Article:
We set some constants. The first being a default donation amount,SUGGESTED_DONATION. The user has the option to attach a deposit to their message. It will look like this in the browser:

Guest Book UI Donation Field

We also set our max allowed prepaid gas at 30000000000000.

Even with minimal understanding of React, it's not hard to guess what the bulk of the code is doing here.

App.js mainly serves as a conduit between our backend (smart contracts), and our front end (what the user sees and interacts with), handling the events and "controlling" how data is passed to and from our smart contracts. Some of the main features wired to our controller are:

  • User can log in/out.
  • User can submit a message.
  • Messages are retrieved once a user has logged in.
  • User can add a donation with their message.

That's it! Go ahead and run yarn dev in the terminal. Try logging in! NEAR Wallet will check for your wallet credentials stored locally in the browser, and will ask you to authorize this app. Once you've logged in, you should see something like this:

Guest Book Logged In

Let's now build some integration tests for our app.

Front-End: Test

This builds off of the work we have previously completed. To view the code we have previously written switch to the front-end-test branch. The completed code for this section can be found in the main branch.

We've built some pretty cool unit tests for our smart contracts, and you may have already done some informal UI testing in the last section when you interacted with our app a bit. However, we need to dive a bit deeper in testing our UI, and confirm that all the parts are working together, efficiently, when running in the browser.

This type of testing is called integration testing, and will save us time debugging further down the line.

First, let's write our integration test. Paste the following snippet into src/tests/integration/App-integration.test.js

tests/integration/App-integration.test.js

// these are made available by near-cli/test_environment
// note: do not remove the line below as it is needed for these tests
/* global nearlib, nearConfig */

import 'regenerator-runtime/runtime';

let near;
let contract;
let accountId;

beforeAll(async function() {
near = await nearlib.connect(nearConfig);
accountId = nearConfig.contractName;
contract = await near.loadContract(nearConfig.contractName, {
viewMethods: ['getMessages'],
changeMethods: ['addMessage'],
sender: accountId
});
});

it('send one message and retrieve it', async() => {
await contract.addMessage({ text: 'aloha' });
const msgs = await contract.getMessages();
const expectedMessagesResult = [{
premium: false,
sender: accountId,
text: 'aloha'
}];
expect(msgs).toEqual(expectedMessagesResult);
});

it('send two more messages and expect three total', async() => {
await contract.addMessage({ text: 'foo' });
await contract.addMessage({ text: 'bar' });
const msgs = await contract.getMessages();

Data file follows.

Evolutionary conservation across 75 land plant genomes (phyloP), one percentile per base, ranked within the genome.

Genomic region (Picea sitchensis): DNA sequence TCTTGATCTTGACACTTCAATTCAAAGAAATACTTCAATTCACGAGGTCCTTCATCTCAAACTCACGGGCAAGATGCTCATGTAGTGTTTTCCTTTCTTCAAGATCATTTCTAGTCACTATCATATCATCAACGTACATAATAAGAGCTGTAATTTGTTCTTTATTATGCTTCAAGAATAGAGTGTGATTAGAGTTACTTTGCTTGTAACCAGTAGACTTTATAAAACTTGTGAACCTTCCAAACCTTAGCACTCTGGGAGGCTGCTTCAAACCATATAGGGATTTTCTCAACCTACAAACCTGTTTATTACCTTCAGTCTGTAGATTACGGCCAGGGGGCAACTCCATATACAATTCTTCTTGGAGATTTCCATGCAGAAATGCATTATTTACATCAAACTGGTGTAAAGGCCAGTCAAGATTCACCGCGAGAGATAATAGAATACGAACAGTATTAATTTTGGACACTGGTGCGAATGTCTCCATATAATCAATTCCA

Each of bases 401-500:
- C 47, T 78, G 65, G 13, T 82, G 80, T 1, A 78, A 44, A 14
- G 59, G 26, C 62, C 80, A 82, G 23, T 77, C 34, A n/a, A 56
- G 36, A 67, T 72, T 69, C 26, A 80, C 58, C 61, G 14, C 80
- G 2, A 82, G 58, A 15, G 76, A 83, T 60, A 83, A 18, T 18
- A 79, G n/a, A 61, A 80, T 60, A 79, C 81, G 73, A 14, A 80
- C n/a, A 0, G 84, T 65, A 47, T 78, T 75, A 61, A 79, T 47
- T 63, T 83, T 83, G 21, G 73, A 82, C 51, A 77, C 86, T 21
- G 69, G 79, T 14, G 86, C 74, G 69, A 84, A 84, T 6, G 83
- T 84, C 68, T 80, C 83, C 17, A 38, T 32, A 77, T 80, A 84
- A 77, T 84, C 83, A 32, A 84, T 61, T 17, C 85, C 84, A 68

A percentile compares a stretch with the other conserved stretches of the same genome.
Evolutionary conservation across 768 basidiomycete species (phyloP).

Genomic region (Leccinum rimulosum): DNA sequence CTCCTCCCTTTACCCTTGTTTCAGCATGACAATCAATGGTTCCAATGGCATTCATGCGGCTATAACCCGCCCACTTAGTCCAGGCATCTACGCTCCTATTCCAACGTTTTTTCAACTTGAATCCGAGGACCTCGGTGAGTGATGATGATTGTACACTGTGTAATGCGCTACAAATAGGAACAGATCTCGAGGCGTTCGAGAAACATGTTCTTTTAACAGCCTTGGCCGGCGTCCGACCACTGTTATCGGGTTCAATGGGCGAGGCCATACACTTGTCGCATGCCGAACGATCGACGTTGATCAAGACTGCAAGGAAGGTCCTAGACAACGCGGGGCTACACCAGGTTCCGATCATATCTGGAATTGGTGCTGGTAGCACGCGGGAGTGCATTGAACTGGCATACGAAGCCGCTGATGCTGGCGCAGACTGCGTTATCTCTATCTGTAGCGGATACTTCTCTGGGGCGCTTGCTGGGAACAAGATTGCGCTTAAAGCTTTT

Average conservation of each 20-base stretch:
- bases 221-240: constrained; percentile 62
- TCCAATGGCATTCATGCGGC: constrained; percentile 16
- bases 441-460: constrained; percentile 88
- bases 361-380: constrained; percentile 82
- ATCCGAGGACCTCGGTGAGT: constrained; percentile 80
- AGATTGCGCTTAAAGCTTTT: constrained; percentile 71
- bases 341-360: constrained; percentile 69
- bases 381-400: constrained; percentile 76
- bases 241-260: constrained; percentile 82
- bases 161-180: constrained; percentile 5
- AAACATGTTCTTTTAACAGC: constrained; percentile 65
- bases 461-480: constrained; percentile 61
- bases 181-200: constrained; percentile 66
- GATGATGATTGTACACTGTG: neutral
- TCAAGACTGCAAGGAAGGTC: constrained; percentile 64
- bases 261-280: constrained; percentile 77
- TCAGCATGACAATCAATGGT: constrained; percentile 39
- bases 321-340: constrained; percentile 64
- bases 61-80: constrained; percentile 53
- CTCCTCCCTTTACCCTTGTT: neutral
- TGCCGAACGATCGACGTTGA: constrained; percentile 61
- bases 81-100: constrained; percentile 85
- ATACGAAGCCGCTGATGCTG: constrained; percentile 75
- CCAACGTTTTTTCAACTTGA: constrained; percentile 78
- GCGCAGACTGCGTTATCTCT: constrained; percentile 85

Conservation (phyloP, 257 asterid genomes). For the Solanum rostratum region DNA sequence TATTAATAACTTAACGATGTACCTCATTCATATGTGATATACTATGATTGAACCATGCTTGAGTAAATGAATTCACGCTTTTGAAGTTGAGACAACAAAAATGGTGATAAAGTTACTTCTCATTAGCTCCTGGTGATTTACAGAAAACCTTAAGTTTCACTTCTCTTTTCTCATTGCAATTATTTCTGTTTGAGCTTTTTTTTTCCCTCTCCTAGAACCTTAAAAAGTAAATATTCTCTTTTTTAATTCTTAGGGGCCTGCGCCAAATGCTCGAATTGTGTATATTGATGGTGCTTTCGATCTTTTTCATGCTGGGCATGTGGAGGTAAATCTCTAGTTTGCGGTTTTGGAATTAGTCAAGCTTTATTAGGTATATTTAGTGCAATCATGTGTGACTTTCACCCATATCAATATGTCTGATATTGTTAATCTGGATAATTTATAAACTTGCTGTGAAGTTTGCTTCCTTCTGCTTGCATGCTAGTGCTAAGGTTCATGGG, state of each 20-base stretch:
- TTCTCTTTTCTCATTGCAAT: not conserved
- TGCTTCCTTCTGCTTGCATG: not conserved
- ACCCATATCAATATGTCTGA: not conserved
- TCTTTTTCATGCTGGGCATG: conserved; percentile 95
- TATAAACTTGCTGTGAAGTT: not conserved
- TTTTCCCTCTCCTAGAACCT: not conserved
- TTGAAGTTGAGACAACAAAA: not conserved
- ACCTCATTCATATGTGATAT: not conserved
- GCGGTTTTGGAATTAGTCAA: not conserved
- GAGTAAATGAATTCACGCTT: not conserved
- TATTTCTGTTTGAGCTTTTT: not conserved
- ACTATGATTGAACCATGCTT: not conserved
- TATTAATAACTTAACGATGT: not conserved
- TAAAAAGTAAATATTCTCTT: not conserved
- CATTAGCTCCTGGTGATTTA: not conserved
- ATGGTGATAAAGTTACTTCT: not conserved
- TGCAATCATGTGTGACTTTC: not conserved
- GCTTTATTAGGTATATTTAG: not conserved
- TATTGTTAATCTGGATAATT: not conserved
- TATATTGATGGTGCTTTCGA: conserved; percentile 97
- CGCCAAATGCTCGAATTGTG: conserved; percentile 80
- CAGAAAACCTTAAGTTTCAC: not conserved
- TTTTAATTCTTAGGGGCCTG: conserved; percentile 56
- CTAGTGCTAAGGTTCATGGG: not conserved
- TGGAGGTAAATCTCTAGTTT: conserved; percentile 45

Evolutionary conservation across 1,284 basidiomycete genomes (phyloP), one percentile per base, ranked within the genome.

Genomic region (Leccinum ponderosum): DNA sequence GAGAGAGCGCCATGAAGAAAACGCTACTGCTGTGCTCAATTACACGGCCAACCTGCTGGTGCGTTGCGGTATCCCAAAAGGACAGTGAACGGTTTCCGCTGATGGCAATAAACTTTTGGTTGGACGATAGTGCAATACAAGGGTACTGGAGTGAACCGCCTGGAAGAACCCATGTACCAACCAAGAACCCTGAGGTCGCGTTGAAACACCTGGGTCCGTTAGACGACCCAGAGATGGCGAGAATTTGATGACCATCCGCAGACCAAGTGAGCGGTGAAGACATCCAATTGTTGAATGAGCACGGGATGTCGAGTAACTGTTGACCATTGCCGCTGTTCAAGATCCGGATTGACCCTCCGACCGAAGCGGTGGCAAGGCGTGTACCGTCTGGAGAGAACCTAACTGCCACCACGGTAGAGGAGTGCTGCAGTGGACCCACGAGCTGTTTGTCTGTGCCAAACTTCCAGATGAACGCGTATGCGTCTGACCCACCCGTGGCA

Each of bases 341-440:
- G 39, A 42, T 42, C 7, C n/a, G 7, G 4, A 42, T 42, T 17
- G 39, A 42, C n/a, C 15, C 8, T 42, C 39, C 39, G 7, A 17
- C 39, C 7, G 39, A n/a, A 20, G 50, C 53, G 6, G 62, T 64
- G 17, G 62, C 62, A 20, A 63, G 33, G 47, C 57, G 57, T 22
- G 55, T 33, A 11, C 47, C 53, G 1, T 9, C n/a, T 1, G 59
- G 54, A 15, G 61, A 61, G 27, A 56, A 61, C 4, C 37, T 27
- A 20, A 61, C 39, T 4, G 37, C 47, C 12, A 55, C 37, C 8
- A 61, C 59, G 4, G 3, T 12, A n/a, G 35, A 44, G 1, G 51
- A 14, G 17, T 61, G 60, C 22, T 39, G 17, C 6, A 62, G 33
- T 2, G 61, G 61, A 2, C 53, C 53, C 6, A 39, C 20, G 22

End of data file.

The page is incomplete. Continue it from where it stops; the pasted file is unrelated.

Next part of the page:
expect(msgs.length).toEqual(3);
});

This should look similar to our contract unit tests, except we use async/await functions since we are consuming our smart contract as an API rather than calling its methods directly. This is the "integration" part of integration testing.

Feel free to play around with the code, and add your own tests like some that attach a donation to the message.

Next, we move into our UI test. These tests are mainly focused on how React renders our components, and is arguably out of scope of this tutorial, but since yarn test includes it, we should at least mention it:

Paste the snippet below into tests/ui/App-ui.test.js:

tests/ui/App-ui.test.js

import 'regenerator-runtime/runtime';
import React from 'react';
import TestRenderer from 'react-test-renderer';
import App from '../../App';
const { act } = TestRenderer;

// Declare stubs for contract, walletConnection, and nearConfig
const contract = {
account: {
connection: {},
accountId: 'test.near'
},
contractId: 'test.near',
getMessages: () => new Promise(() => {}),
addMessage: () => ''
};
const walletConnection = {
account: () => ({ _state: { amount: '1' + '0'.repeat(25) } }),
requestSignIn: () => null,
signOut: () => null,
isSignedIn: () => false,
getAccountId: () => 'test.near'
};
const nearConfig = {
networkId: 'default',
nodeUrl: 'https://rpc.nearprotocol.com',
contractName: 'test.near',
walletUrl: 'https://wallet.nearprotocol.com',
helperUrl: 'https://near-contract-helper.onrender.com'
};

// For UI tests, use pattern from: https://reactjs.org/docs/test-renderer.html
let container;

beforeEach(() => {
container = document.createElement('div');
document.body.appendChild(container);
});

afterEach(() => {
document.body.removeChild(container);
container = null;
});

it('renders with proper title', () => {
let testRenderer;

act(() => {
testRenderer = TestRenderer.create(
<App contract={contract} wallet={walletConnection} nearConfig={nearConfig} />
);
});

const testInstance = testRenderer.root;

expect(testInstance.findByType('h1').children).toEqual(['NEAR Guest Book']);
});

The test to focus on here is the testRenderer which is provided by React:

  act(() => {
testRenderer = TestRenderer.create(
<App contract={contract} wallet={walletConnection} nearConfig={nearConfig} />
);
});